|Review: Assedium - Fighting For The Flame|
|Fighting For The Flame|
Label: My Graveyard Productions
Year released: 2008
Genre: Heavy Metal
Review online: January 16, 2009
Reviewed by: PowerMetal59
for:Fighting For The Flame
Rated 3.71/5 (74.29%) (7 Votes)
Sophomore effort from the Italian metal warriors Assedium. I did not have the pleasure of catching up to their debut, Rise Of The Warlords, which was met with mixed reviews, but being a huge fan of old school Heavy Metal I was curious to hear what these guys had to offer. Whenever I listen to a talented band who plays 80's style old school Heavy Metal, the memories just brush past me like a sweet summer wind. Assedium boldly proclaim themselves as warriors of true, epic Heavy Metal in the realm of Cirith Ungol, Manilla Road, Virgin Steele and Manowar. They perform with a youthful exuberance, both hungry and eager to wage battle, in order to carve their own swath of real estate on a stage adorned with such modern day contemporaries as Ironsword, Battleroar, Wotan and Doomsword. So the question before us is: Did the Italians succeed in carrying out their battle cry decree with Fighting For The Flame? I would respond with a Yes, but oh what could have been... I'll explain.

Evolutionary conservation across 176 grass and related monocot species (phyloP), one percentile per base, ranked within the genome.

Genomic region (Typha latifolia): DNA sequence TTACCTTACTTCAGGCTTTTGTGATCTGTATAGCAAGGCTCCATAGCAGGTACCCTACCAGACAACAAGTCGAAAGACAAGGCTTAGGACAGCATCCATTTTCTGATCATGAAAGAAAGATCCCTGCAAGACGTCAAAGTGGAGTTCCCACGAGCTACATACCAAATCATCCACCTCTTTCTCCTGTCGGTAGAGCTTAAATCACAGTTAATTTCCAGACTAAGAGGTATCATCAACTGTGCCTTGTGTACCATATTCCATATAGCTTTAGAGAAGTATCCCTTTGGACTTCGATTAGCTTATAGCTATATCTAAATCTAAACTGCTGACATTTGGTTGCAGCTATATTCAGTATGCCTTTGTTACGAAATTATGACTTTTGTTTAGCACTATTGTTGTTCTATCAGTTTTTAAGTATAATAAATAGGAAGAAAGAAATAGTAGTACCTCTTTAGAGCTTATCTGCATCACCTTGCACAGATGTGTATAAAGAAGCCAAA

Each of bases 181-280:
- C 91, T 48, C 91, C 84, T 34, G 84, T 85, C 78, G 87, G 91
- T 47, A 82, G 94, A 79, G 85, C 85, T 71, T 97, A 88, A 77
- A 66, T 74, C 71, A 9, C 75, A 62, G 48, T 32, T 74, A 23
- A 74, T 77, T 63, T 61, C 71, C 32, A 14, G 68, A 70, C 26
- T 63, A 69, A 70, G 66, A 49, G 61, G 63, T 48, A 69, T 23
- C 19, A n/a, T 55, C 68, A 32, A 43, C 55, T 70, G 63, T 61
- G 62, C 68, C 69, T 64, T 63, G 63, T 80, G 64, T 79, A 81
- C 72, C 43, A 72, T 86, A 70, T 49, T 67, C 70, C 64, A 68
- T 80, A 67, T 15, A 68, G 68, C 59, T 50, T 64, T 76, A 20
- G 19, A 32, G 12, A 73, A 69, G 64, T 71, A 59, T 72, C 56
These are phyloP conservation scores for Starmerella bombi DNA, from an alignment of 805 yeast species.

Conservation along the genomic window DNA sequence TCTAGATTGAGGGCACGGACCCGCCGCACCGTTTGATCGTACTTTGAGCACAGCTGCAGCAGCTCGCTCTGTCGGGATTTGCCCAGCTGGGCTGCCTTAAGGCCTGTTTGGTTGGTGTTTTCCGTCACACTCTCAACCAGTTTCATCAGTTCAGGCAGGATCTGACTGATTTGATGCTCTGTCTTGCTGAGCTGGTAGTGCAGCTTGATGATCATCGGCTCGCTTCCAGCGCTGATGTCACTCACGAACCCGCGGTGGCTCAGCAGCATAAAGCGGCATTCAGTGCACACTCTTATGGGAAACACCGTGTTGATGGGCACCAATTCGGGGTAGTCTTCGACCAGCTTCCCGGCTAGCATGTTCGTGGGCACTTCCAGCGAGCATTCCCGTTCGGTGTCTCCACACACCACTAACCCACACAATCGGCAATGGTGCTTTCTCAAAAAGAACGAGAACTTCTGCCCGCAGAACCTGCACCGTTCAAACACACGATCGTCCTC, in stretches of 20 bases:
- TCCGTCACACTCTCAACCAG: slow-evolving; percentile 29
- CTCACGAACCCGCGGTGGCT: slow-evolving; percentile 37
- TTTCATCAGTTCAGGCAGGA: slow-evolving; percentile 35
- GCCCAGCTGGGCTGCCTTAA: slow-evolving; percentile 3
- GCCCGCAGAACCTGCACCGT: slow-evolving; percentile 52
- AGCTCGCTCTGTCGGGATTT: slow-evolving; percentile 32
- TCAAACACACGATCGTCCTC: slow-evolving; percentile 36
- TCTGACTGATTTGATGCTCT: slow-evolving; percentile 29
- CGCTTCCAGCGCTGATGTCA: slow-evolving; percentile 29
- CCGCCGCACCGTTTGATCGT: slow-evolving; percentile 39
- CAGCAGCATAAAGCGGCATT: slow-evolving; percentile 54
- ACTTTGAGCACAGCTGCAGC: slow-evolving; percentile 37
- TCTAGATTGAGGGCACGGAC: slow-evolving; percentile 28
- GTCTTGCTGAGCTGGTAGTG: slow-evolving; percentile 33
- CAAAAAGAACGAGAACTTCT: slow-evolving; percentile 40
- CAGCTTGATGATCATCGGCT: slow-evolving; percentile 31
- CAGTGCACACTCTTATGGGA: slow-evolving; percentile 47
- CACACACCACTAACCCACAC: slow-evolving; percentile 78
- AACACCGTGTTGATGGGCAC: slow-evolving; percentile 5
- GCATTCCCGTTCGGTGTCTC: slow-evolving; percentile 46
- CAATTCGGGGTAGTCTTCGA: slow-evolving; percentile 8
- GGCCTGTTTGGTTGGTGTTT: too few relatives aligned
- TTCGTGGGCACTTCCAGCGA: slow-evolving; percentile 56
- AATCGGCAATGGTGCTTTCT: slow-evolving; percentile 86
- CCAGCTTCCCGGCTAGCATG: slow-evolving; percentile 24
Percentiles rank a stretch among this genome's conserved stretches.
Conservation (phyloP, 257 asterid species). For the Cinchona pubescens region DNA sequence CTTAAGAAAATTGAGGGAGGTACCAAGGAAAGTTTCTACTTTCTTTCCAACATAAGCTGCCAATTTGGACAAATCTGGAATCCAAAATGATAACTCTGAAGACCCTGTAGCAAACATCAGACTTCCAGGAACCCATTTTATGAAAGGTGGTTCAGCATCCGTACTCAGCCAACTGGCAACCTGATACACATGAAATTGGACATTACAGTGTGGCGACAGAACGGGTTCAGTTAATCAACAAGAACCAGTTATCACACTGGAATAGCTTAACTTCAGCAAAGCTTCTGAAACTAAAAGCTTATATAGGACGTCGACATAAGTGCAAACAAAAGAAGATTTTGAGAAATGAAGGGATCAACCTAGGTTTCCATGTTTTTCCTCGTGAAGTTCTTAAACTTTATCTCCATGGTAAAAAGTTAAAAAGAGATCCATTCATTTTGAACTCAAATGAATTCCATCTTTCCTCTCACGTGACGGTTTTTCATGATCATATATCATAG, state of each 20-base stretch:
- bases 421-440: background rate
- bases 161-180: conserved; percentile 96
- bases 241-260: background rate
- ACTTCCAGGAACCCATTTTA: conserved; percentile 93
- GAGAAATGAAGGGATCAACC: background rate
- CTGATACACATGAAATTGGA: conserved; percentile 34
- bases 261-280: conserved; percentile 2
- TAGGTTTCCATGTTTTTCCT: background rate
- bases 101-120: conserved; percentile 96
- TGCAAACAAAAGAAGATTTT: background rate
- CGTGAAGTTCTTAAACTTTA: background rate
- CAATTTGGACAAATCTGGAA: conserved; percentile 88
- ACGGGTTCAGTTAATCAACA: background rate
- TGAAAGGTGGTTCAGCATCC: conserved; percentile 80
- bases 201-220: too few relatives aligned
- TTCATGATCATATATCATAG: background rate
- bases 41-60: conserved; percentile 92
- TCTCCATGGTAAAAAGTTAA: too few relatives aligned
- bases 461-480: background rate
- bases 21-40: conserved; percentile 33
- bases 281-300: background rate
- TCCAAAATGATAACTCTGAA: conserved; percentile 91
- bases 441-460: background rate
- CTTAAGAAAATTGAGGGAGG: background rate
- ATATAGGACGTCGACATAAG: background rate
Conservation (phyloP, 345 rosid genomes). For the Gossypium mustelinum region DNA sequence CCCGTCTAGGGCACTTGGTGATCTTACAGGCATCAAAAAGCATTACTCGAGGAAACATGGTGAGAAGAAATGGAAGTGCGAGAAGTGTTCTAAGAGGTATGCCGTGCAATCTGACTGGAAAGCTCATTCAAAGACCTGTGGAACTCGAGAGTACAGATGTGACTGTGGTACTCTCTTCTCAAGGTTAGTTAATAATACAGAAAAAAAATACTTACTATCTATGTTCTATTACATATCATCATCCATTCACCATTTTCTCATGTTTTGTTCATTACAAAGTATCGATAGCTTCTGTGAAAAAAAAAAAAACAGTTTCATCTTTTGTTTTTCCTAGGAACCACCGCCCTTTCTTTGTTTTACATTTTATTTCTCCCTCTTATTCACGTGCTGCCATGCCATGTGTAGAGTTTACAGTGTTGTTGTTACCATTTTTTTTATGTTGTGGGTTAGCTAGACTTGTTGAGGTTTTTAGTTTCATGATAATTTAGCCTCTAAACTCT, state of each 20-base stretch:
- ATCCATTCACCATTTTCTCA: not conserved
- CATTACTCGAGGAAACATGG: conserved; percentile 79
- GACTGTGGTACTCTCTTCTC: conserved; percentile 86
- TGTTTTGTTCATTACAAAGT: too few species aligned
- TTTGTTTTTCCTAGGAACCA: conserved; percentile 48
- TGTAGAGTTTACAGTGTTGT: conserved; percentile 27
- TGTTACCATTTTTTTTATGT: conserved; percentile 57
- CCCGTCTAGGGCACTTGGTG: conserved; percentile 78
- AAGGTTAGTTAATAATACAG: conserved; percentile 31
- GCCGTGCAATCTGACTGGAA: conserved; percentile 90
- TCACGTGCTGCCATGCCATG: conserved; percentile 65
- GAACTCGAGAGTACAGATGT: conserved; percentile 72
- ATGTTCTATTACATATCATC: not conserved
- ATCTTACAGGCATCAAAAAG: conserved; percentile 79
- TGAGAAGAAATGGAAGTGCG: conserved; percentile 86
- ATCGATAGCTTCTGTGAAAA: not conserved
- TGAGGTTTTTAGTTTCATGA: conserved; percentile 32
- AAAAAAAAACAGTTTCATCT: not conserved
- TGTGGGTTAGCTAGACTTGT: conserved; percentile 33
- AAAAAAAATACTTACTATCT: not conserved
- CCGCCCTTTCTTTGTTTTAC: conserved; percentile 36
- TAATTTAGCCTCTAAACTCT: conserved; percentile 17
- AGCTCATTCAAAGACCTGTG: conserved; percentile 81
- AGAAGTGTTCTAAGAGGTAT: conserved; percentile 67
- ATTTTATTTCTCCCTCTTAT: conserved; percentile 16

I wouldn't necessarily classify this as Speed Metal in terms of tempo, but the pace is moderately quick, never crossing into the meloncholic atmosphere associated with Doom. The high pitched vocals of Luca "Fils" Cicero wail out over the twin guitar attack of Guido "Barbarian" and Chicco "The Beast", who are extremely competetent at cranking out some pulse pounding often times brilliant fretwork, all of which is supported by the capable rhythm section of Drake (Bass), and Daniele (Drums), and no in case you are wondering I did not just make those names up!
The production is a bit raw in the Manilla Road style, I'll revert back to this in a second. I must warn you though, Assedium is not just your ordinary run of the mill epic Heavy Metal band, which stubbornly sticks to the basic formula of grinding out rough-edged riffs and straightforward rhythms, Assedium successfully manage to inject a fair dose of melody into their epic metal foundation. Now back to the production, as I stated Fighting For The Flame has a rough and raw feel, supposedly, I imagine to capture that old school type of atmosphere, but I cannot help myself but wonder if, had this been provided a beefier, heavy as a sledgehammer modern day production job, would we be graced with an instant classic here! Perhaps, but that aside, traditional metal fans should still eat this up, the youngsters from Italy have certainly concocted a winning formula, one in which I'm looking forward to them building upon in the future.
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